Unveiling the complex chemistry of Titan’s atmosphere
If you’re searching for other places in our solar system that might be hospitable for some form of life, there may be no better place to look than Titan, Saturn’s largest moon. The Cassini-Huygens space probe, which visited Titan from 2005-2006, demonstrated that Titan has a dense atmosphere of hydrocarbons with liquid oceans and seasonal weather.
Titan’s atmosphere is primarily composed of nitrogen (N2) and methane (CH4). Bombardment of Titan’s atmosphere by high-energy particles causes these gases to split and recombine, producing an array of hydrocarbons and nitrile molecules that, in turn, can build up to more complex molecules and eventually form amino acids and nucleobases – the building blocks of life.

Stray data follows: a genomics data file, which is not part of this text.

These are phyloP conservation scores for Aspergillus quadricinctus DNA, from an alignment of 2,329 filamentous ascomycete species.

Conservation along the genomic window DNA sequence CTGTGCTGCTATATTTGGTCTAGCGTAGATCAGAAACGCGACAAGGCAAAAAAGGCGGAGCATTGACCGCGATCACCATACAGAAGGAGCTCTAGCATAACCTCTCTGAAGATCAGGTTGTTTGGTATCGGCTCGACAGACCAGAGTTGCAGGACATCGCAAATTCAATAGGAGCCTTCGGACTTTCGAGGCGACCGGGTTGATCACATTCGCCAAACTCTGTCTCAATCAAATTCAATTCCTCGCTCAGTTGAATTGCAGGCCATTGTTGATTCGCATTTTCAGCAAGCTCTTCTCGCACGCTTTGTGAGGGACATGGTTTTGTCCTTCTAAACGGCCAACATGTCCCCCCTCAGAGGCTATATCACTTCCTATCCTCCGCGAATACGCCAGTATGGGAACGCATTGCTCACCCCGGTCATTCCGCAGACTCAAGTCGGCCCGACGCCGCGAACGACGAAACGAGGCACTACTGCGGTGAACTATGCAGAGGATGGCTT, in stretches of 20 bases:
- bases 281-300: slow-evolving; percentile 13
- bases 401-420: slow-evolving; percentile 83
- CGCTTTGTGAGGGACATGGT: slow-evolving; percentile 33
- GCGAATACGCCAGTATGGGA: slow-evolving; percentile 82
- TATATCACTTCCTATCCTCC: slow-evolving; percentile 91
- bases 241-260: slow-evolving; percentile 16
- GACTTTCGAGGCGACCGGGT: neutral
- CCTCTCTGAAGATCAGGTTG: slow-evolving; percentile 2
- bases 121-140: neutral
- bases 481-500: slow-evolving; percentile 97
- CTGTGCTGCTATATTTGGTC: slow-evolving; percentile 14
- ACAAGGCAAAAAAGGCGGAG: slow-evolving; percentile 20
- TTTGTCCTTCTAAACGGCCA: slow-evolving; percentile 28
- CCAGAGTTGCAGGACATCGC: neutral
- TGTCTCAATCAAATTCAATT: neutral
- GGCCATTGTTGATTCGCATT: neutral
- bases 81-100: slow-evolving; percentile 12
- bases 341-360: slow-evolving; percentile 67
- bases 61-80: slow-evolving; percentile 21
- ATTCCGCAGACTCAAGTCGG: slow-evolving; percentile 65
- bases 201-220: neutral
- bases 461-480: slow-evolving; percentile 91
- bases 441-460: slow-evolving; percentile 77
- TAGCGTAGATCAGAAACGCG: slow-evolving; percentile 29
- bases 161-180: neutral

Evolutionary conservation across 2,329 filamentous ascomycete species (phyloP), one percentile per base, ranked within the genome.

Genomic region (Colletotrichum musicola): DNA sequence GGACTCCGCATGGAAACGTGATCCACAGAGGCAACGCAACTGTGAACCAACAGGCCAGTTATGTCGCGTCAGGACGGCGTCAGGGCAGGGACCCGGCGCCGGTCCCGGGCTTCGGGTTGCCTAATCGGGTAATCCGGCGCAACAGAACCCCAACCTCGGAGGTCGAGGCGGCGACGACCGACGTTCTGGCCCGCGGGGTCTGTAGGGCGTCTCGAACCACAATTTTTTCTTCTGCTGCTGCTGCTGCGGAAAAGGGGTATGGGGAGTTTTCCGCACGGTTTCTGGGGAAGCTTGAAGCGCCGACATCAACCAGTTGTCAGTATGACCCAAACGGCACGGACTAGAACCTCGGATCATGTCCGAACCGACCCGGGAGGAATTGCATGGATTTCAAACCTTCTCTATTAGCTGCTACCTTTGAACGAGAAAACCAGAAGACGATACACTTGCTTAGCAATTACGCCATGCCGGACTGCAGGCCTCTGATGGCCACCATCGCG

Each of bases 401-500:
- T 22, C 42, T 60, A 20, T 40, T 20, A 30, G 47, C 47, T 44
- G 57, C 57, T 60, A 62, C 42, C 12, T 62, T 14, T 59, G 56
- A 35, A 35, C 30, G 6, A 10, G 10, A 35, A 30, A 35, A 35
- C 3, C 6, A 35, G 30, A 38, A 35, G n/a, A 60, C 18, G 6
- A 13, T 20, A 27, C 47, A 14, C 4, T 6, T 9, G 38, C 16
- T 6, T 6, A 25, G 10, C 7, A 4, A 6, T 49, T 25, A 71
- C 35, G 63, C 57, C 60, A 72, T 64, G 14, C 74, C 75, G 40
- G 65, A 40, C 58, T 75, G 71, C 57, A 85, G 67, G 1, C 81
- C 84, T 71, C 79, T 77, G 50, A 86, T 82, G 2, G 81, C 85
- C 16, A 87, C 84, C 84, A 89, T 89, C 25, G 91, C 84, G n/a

To understand more about the composition of Titan’s atmosphere and these processes that form complex molecules, AINSE PGRA scholar Rebecca Auchettl, alongside collaborators from ANSTO and La Trobe University, used far-infrared spectroscopy at ANSTO’s Australian Synchrotron to investigate planetary and interstellar ice signatures, and to attempt to resolve an unknown molecular signal recorded by the Cassini-Huygens probe that appears in Titan’s summer season and disappears in its winter.
Far-IR instrumentation has been proposed as an important tool for future exploration of distant, icy environments, such as those found in the outer solar system. As the use of far-IR instrumentation grows, the signatures by Rebecca and her collaborators will play a vital role in aiding the future detection of interstellar ices, and the search for molecules in Titan’s atmosphere and elsewhere that are crucial to the chemical origin of life.
To read more about Rebecca’s research, please see page 31 of the 2019 AINSE Annual Report.
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